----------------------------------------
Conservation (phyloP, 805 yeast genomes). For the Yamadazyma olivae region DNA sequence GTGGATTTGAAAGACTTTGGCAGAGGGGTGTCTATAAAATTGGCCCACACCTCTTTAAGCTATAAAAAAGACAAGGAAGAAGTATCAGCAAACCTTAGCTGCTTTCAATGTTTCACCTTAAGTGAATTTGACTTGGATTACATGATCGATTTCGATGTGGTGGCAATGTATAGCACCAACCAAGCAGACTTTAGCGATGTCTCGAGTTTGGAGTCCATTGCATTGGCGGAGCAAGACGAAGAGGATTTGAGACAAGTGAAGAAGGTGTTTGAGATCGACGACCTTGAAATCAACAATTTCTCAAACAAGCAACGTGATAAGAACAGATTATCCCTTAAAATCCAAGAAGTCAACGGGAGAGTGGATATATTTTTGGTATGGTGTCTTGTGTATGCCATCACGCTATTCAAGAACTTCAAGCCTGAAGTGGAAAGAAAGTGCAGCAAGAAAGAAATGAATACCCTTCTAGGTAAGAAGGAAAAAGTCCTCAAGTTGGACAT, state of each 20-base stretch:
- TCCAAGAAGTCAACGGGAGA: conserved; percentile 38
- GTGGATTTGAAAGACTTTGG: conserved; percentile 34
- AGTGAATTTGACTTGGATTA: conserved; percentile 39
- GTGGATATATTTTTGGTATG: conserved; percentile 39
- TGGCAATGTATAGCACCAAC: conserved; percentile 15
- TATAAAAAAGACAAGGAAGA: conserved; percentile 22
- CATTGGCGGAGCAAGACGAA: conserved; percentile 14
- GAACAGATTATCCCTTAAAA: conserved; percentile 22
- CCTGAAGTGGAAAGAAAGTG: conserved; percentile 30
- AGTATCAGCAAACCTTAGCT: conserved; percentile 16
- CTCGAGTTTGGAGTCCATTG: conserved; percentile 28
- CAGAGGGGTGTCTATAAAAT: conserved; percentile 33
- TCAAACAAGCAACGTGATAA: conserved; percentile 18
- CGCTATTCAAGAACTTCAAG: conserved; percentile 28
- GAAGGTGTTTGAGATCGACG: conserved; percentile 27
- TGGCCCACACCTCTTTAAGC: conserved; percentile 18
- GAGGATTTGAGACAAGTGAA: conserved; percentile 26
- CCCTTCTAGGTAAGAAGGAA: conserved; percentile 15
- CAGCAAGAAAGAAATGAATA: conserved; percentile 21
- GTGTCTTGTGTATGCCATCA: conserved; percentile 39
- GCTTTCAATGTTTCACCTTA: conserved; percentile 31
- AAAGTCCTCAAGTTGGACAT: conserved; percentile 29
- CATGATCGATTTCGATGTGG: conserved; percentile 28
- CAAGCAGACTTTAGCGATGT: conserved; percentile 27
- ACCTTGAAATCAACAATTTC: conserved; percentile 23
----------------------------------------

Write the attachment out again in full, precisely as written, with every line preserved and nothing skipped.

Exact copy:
Conservation (phyloP, 805 yeast genomes). For the Yamadazyma olivae region DNA sequence GTGGATTTGAAAGACTTTGGCAGAGGGGTGTCTATAAAATTGGCCCACACCTCTTTAAGCTATAAAAAAGACAAGGAAGAAGTATCAGCAAACCTTAGCTGCTTTCAATGTTTCACCTTAAGTGAATTTGACTTGGATTACATGATCGATTTCGATGTGGTGGCAATGTATAGCACCAACCAAGCAGACTTTAGCGATGTCTCGAGTTTGGAGTCCATTGCATTGGCGGAGCAAGACGAAGAGGATTTGAGACAAGTGAAGAAGGTGTTTGAGATCGACGACCTTGAAATCAACAATTTCTCAAACAAGCAACGTGATAAGAACAGATTATCCCTTAAAATCCAAGAAGTCAACGGGAGAGTGGATATATTTTTGGTATGGTGTCTTGTGTATGCCATCACGCTATTCAAGAACTTCAAGCCTGAAGTGGAAAGAAAGTGCAGCAAGAAAGAAATGAATACCCTTCTAGGTAAGAAGGAAAAAGTCCTCAAGTTGGACAT, state of each 20-base stretch:
- TCCAAGAAGTCAACGGGAGA: conserved; percentile 38
- GTGGATTTGAAAGACTTTGG: conserved; percentile 34
- AGTGAATTTGACTTGGATTA: conserved; percentile 39
- GTGGATATATTTTTGGTATG: conserved; percentile 39
- TGGCAATGTATAGCACCAAC: conserved; percentile 15
- TATAAAAAAGACAAGGAAGA: conserved; percentile 22
- CATTGGCGGAGCAAGACGAA: conserved; percentile 14
- GAACAGATTATCCCTTAAAA: conserved; percentile 22
- CCTGAAGTGGAAAGAAAGTG: conserved; percentile 30
- AGTATCAGCAAACCTTAGCT: conserved; percentile 16
- CTCGAGTTTGGAGTCCATTG: conserved; percentile 28
- CAGAGGGGTGTCTATAAAAT: conserved; percentile 33
- TCAAACAAGCAACGTGATAA: conserved; percentile 18
- CGCTATTCAAGAACTTCAAG: conserved; percentile 28
- GAAGGTGTTTGAGATCGACG: conserved; percentile 27
- TGGCCCACACCTCTTTAAGC: conserved; percentile 18
- GAGGATTTGAGACAAGTGAA: conserved; percentile 26
- CCCTTCTAGGTAAGAAGGAA: conserved; percentile 15
- CAGCAAGAAAGAAATGAATA: conserved; percentile 21
- GTGTCTTGTGTATGCCATCA: conserved; percentile 39
- GCTTTCAATGTTTCACCTTA: conserved; percentile 31
- AAAGTCCTCAAGTTGGACAT: conserved; percentile 29
- CATGATCGATTTCGATGTGG: conserved; percentile 28
- CAAGCAGACTTTAGCGATGT: conserved; percentile 27
- ACCTTGAAATCAACAATTTC: conserved; percentile 23